There’s a restless energy to the seven monologues chosen to be performed across two different shows in Monolog 2.
They were selected from open submissions but were read blind to the name or gender of the writer. Yet what emerged comes from six female and two male writers. They are also mostly performed and directed by women, something still rare outside of fringe theatre.
The most explicitly political of the pieces, Face the Stranger, comes from Matthew Petenall and is delivered in a style that is conversational and engaging by Alex Martinheira as a young man heading with his friend to the huge London march against the Trump visit to Britain.
His placard reads “Save the Planet. Dump Trump” and he is struck by the unusual variety of placards carried by others.
In the bustle, he loses his friend and is surprised when some sort of fight with Trump supporters breaks out in the West End. He just can’t believe anyone in Britain supports Trump!
A more intrusive world is depicted in Hannah Smith’s Even, Odd..Odd, Even. It’s a place where everybody is expected to display a number indicating how positive they feel from 1 to the most positive of 100.
She quickly finds that a number below 60 means she will get no dates, no promotion and no employment offers. However, when she wears the label of 100, she overhears someone commenting, “she’s getting a bit above herself.”
Under social pressure, she settles for an 85 but it doesn’t reflect her feelings and a personal crises is triggered by a man stepping in front of her wearing a one and saying, “I need to know you see me.”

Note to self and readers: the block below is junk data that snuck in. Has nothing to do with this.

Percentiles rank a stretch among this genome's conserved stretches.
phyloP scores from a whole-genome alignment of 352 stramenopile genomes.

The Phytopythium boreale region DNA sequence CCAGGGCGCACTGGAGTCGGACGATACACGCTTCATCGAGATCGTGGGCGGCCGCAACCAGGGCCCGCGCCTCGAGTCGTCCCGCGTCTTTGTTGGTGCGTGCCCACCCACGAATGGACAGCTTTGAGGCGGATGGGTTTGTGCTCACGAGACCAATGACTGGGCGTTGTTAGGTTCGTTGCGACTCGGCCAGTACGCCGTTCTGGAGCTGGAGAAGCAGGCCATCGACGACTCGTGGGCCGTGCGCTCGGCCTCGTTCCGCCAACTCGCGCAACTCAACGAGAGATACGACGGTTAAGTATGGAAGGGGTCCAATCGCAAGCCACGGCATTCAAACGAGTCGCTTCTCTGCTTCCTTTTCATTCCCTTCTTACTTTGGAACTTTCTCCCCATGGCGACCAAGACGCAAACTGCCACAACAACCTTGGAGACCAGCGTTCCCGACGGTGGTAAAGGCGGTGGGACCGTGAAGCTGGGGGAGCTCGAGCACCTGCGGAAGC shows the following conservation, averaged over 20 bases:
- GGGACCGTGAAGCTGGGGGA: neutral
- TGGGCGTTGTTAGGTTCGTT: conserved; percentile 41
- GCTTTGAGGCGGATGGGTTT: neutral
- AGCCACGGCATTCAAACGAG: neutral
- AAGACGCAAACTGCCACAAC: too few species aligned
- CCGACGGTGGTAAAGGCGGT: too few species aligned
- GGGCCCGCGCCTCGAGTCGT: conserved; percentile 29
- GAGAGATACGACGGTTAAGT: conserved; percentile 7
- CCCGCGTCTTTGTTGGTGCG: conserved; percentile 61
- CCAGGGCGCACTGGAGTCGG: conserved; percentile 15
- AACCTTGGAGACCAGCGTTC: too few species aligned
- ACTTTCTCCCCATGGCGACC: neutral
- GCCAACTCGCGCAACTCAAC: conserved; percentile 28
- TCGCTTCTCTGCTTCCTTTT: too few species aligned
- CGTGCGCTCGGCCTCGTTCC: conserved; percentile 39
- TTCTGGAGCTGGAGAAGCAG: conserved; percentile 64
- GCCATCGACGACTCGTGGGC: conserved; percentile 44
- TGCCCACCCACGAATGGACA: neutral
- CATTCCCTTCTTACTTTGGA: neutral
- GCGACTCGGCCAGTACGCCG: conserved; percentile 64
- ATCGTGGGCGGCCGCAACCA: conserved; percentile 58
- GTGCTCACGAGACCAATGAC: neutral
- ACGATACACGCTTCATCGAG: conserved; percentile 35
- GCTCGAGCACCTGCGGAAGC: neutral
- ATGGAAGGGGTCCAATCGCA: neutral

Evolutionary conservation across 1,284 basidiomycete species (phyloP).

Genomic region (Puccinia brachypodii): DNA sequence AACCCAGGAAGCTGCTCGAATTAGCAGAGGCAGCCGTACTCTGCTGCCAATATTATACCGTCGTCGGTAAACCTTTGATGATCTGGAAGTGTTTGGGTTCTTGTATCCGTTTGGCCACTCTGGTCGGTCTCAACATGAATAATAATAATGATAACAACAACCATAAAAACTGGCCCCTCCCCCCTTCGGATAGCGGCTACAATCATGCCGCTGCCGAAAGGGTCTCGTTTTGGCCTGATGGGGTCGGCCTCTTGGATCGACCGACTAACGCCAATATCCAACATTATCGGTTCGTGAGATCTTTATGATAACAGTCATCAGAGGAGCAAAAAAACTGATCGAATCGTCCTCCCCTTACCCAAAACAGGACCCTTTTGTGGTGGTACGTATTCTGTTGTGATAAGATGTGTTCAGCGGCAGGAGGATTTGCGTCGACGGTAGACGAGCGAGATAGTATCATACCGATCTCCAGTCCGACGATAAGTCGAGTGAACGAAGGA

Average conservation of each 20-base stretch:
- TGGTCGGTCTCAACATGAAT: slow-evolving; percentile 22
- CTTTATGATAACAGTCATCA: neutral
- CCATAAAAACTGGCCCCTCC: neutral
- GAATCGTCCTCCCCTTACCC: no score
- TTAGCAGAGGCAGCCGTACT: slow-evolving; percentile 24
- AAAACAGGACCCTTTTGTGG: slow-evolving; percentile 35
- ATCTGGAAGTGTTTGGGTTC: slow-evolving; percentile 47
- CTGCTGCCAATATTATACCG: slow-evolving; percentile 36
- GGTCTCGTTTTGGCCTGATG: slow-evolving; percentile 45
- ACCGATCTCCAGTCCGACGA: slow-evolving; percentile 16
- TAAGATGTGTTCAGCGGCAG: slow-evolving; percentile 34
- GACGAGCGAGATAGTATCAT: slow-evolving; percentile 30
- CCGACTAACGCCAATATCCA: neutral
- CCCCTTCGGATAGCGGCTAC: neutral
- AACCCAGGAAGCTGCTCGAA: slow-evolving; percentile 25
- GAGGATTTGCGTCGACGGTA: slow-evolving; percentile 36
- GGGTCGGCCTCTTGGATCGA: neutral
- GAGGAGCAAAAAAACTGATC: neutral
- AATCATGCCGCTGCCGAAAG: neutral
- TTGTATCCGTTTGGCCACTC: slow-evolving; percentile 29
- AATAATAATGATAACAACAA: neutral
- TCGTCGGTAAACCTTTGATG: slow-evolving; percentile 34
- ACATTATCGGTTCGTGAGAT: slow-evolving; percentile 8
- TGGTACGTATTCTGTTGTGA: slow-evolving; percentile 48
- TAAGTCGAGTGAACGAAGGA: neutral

Several of the monologues deal with issues of identity. Alesha Bhakoo in a piece she wrote plays a woman reflecting on the awkwardness she has felt about the ways her behaviour doesn’t always fit with the culture of family and the wider community. She says she is “one big walking paradox... a Paki... a contradiction.”
The short, lyrical piece Mirror Me by Belinda and Wendy Sharer, partially told in dance by Celie Johns Main, describes a recovery from a near-fatal illness and the dream of becoming a dancer.
The woman in Exploding Anger, written and performed by Milly Rolle, angrily takes a pregnancy test in the toilet of a service station and recalls meeting the man who may have caused the pregnancy. Having a child is just not part of her plan.
The innocent fourteen-year-old girl in The Hostel Angel by Barbara Bakhurst talks about missing her mother and her life with her stepfather who looks after her. One day, when she finds a man lying outside her room, she asks him who he is. He exclaims “Jesus”, so she makes him a cup of tea and later tells her stepdad she is more hopeful that her mum will return because she has met Jesus.
In contrast, the white collar prisoner in We Are All In It Together by Peter Hastings seems to have a very realistic view of his circumstances in prison from the way guards can walk into your cell and look around as if you don’t exist to the lack of hot water in the shower.
Critical of the prison system, he points out that 60% of prisoners reoffend within two years of release.
Among the factors that might contribute to this is the difficulty of maintaining family contacts. His wife has missed a visit and he ominously waits for the cell to be locked so he can read her latest letter.
The seven monologues are a thoughtful and lively engagement with the world.
Reviewer: Keith Mckenna